Explores the early relationship between the renowned psychiatrist and his patient, a young FBI criminal profiler, who is haunted by his ability to empathize with serial killers. Season 3 marks the 3rd and final season of this series.
Season 3 closes off the Hannibal trilogy as it was announced that there would not be a renewal for a season 4. It’s too bad, as Hannibal the TV series stands as perhaps one of the most darkest philosophical TV shows to ever hit the screen. It surely will be missed.
Moving on, we find ourselves with Hannibal season 3, a season rich in detail and gloom while keeping to much of the original Thomas Harris Hannibal story line. With that said, Season 3 of “Hannibal” is easily the worst of the 3. However it should be also said that it is “only” the worst in comparison to its previous seasons while still being a remarkable piece of work in itself. I suppose it goes against “that saying” that third time is a charm.
None-the-less, let us not get too focused on shortcomings as I would recommend this season to anyone. Where it drags seems to be in its overly complicated dialog exchanges and soft spoken manner than makes it hard for anyone to follow without subtitles. The release of Hannibal season on bluray “does” have subtitles, which I would call a primary requirement. I had previously watched the series up to episode 5, but thought it might process better to wait out the Bluray release as to follow it properly. This bit of advice proved to be the missing piece I needed to re-experience all things Hannibal and the plot points of the season.
Brilliant, pretentious, sophisticated, boring, dark, gloomy…..Hannibal season 3 is really all of those things. The direction it leans is really up to the viewer perspective. As while sitting thru the first 4 episodes (even with subtitles on) you may feel like having psychology and philosophy reference manuals on hand might have served better than just drifting conversations.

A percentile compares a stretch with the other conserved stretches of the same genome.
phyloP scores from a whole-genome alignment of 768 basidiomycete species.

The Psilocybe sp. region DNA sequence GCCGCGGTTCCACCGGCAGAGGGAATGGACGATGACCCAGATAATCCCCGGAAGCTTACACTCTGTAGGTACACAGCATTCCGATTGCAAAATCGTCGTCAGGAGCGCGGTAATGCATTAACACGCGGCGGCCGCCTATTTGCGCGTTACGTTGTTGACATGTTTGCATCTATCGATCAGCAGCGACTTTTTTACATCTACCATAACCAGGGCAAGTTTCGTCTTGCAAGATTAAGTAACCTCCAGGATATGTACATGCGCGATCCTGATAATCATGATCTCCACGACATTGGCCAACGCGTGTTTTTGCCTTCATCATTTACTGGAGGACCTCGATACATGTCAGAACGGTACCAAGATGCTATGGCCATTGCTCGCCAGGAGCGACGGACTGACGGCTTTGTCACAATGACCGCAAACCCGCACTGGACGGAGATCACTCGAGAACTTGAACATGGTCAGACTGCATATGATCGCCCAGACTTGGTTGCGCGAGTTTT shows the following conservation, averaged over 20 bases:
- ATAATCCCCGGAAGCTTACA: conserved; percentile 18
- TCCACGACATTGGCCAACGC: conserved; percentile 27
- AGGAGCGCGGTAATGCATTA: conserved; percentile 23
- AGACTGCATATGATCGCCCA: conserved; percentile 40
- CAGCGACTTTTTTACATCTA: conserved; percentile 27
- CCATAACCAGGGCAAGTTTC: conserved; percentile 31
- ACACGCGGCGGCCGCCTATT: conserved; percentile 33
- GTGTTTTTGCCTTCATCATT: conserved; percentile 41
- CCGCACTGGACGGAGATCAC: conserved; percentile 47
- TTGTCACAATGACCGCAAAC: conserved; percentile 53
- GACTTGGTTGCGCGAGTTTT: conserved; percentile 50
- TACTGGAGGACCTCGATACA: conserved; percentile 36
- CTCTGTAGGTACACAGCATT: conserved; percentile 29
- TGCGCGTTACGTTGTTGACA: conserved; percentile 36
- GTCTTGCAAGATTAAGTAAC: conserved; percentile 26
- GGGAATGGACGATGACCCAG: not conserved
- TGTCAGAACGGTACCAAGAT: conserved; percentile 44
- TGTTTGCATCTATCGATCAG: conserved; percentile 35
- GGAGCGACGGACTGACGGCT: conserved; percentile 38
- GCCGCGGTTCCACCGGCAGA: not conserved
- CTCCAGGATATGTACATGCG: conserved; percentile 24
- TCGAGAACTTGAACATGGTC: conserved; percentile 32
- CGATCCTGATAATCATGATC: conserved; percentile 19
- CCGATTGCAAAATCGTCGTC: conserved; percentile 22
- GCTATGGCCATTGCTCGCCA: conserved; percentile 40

On that basis it’s easy to say that there may never be a series quite like this one.
Hannibal Lecter is quite the clever demented individual. He is one such character that we tend to truly believe he has the mental capacity to fool others into whatever web he weaves around them (usually with the end goal of eating them). This theme of food has never been more present (in season 3) as every other scene (it feels like) is segued into from delicious shots of prepared meats and gourmet specialties.
It’s hard “not” to savor his impressive delights if only discouraged by the thought that they may actually (in fiction) be a preparation consisting of his latest kill. This element is a humorous detail that often keeps his current on screen partner psychoanalyst, Dr. Bedelia Du Maurier (Gillian Anderson) at bay by her perseverance to sticking with shellfish during dinner parties. The 2 of them slightly smirking at the inside joke that a guest may become future food or in fact be consuming a former colleague.
As we enter season 3 we find Hannibal Lecter taking to Paris after his run-in with the authorities. He quickly befriends Anthony Dimmond (Tom Wisdom) (with the goal of getting his identity vouched for) while making his way thru the elite to momentarily claim the identity of Dr. Fell, a lecturer on Dante’s Inferno. Killings and quick acquaintances aside, Hannibal is deep at work at making a home for himself, if even for the meantime so that he can continue to carve out his macabre knack for creating art-spired human body art. Each display seems meticulous prepared and arranged to replicate a famous art work.
This display brings “all” the hunters out including an old detective to those parts by the name of Rinaldo Pazzi (Fortunato Cerlino) who refers to Hannibal as “Il Mostro, the Monster of Florence”.